The Education Review Office (ERO) is the government department that, as part of its work, reviews early childhood services throughout Aotearoa New Zealand. ERO’s reports provide information for parents and communities about each service’s strengths and next steps for development. ERO’s bicultural evaluation framework Ngā Pou Here is described in SECTION 3 of this report. Early childhood services are partners in the review process and are expected to make use of the review findings to enhance children's wellbeing and learning.

2 Information about the Early Childhood Service

Location

Wellington

Ministry of Education profile number

60356

Licence type

Education & Care Service

Licensed under

Education (Early Childhood Services) Regulations 2008

Number licensed for

30 children, including up to 5 aged under 2

Service roll

44

Gender composition

Girls 23, Boys 21

Ethnic composition

Māori

Pākehā

Indian

Asian

Other ethnic groups

2

36

2

2

2

Percentage of qualified teachers

0-49% 50-79% 80% Based on funding rates

80%

Reported ratios of staff to children

Under 2

1:5

Meets minimum requirements

 

Over 2

1:6

Better than minimum requirements

Review team on site

November 2015

Date of this report

10 February 2016

Most recent ERO report(s)

Education Review

March 2013

 

Education Review

April 2010

 

Education Review

March 2007

3 General Information about Early Childhood Reviews

ERO’s Evaluation Framework

ERO’s overarching question for an early childhood education review is ‘How well placed is this service to promote positive learning outcomes for children?’ ERO focuses on the following factors as described in the bicultural framework Ngā Pou Here:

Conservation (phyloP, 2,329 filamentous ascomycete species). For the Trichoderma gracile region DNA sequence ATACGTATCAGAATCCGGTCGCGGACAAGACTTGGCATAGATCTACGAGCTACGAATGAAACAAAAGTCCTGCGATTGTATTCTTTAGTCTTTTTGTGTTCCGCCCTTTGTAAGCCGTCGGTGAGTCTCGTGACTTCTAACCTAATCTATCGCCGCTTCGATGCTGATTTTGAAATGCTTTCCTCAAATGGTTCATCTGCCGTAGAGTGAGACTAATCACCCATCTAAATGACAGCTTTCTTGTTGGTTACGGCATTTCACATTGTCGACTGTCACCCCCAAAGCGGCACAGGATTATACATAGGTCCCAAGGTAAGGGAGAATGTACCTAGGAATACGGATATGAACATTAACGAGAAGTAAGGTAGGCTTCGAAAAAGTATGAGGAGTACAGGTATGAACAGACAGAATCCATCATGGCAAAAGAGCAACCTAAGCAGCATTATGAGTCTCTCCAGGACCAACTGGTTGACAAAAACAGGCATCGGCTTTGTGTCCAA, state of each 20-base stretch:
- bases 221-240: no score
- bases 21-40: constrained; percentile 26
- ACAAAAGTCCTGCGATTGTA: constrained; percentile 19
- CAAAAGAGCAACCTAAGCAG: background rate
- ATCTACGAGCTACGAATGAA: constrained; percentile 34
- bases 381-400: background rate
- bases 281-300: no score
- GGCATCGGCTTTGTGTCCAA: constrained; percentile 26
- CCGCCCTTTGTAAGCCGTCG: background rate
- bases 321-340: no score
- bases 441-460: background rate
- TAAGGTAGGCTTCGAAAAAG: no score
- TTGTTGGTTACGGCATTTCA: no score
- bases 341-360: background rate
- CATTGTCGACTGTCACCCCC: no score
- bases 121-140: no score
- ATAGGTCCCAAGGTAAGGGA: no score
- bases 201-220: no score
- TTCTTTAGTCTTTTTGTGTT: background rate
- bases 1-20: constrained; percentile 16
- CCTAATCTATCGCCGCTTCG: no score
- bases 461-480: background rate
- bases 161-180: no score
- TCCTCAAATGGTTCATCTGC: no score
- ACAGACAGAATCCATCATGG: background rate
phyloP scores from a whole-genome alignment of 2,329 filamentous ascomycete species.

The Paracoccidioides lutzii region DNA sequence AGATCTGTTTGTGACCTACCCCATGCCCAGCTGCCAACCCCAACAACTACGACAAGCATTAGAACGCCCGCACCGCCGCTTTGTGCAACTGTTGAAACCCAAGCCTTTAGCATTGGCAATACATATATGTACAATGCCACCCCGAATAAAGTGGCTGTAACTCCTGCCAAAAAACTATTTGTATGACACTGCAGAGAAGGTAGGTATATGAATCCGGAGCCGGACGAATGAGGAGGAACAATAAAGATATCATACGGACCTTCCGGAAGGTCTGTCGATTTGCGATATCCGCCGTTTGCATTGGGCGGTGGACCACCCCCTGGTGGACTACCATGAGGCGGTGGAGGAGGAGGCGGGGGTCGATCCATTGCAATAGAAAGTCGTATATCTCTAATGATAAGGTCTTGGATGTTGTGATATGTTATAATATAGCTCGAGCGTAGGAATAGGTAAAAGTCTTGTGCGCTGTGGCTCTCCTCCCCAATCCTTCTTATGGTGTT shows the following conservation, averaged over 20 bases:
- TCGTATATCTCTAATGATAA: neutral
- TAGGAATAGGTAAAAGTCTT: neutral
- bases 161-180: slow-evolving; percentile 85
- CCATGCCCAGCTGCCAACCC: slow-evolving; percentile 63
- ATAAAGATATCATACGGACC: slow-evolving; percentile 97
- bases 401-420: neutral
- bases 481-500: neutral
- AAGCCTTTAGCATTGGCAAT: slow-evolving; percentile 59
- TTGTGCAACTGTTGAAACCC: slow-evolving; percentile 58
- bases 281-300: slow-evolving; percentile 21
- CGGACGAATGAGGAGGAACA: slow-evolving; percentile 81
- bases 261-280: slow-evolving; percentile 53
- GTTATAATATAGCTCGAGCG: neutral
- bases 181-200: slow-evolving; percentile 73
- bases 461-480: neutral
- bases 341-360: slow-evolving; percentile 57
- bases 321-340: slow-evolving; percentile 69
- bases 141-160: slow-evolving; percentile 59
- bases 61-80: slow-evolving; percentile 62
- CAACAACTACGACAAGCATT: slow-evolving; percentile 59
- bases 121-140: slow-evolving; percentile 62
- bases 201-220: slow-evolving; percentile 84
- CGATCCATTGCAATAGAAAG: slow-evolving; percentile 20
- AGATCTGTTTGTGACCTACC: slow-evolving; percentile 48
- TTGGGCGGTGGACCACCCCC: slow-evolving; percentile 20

Pou Whakahaere – how the service determines its vision, philosophy and direction to ensure positive outcomes for children

Pou Ārahi – how leadership is enacted to enhance positive outcomes for children

Mātauranga – whose knowledge is valued and how the curriculum is designed to achieve positive outcomes for children

Tikanga whakaako – how approaches to teaching and learning respond to diversity and support positive outcomes for children.

Within these areas ERO considers the effectiveness of arotake – self review and of whanaungatanga – partnerships with parents and whānau.

ERO evaluates how well placed a service is to sustain good practice and make ongoing improvements for the benefit of all children at the service.

A focus for the government is that all children, especially priority learners, have an opportunity to benefit from quality early childhood education. ERO will report on how well each service promotes positive outcomes for all children, with a focus on children who are Māori, Pacific, have diverse needs, and are up to the age of two.

For more information about the framework and Ngā Pou Here refer to ERO’s Approach to Review in Early Childhood Services.

ERO’s Overall Judgement and Next Review

The overall judgement that ERO makes and the timing of the next review will depend on how well placed a service is to promote positive learning outcomes for children. The categories are:

  • Very well placed – The next ERO review in four years
  • Well placed – The next ERO review in three years
  • Requires further development – The next ERO review within two years
  • Not well placed - The next ERO review in consultation with the Ministry of Education

ERO has developed criteria for each category. These are available on ERO’s website.

Review Coverage

ERO reviews are tailored to each service’s context and performance, within the overarching review framework. The aim is to provide information on aspects that are central to positive outcomes for children and useful to the service.